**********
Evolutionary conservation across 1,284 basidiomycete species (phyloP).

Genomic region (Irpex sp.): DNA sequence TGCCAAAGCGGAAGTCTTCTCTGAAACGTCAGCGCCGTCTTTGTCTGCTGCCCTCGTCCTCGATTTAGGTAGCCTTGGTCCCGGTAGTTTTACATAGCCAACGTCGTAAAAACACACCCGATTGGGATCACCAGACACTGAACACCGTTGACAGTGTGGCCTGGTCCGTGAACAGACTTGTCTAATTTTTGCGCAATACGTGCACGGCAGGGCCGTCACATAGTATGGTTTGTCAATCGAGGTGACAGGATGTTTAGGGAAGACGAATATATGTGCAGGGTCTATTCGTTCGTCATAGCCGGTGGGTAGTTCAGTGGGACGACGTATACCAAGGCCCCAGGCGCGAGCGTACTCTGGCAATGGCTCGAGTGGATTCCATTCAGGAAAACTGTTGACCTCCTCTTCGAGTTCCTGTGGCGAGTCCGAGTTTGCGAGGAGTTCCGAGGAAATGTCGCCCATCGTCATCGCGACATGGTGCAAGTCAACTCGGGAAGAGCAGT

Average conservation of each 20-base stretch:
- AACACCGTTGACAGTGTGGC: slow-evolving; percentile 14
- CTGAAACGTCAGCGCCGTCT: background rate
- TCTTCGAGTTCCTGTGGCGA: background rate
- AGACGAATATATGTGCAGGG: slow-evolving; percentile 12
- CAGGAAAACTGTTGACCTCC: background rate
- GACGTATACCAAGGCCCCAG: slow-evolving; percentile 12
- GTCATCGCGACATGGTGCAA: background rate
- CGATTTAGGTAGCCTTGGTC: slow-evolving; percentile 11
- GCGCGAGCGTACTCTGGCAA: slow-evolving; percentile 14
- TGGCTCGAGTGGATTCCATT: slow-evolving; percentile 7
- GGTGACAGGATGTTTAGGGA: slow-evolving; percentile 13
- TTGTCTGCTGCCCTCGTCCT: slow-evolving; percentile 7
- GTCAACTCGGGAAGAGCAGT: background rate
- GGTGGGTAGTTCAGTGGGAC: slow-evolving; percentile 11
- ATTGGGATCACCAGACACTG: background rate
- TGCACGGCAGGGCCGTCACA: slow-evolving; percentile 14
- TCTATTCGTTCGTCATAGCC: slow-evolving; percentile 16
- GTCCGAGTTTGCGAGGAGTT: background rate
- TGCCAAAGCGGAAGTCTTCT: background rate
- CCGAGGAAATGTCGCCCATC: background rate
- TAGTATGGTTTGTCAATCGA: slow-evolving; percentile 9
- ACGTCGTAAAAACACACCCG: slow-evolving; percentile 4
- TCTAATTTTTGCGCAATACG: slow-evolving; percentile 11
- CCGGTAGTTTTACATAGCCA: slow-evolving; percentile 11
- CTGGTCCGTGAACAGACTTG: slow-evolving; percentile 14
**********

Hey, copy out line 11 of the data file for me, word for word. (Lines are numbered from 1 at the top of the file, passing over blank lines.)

- CGATTTAGGTAGCCTTGGTC: slow-evolving; percentile 11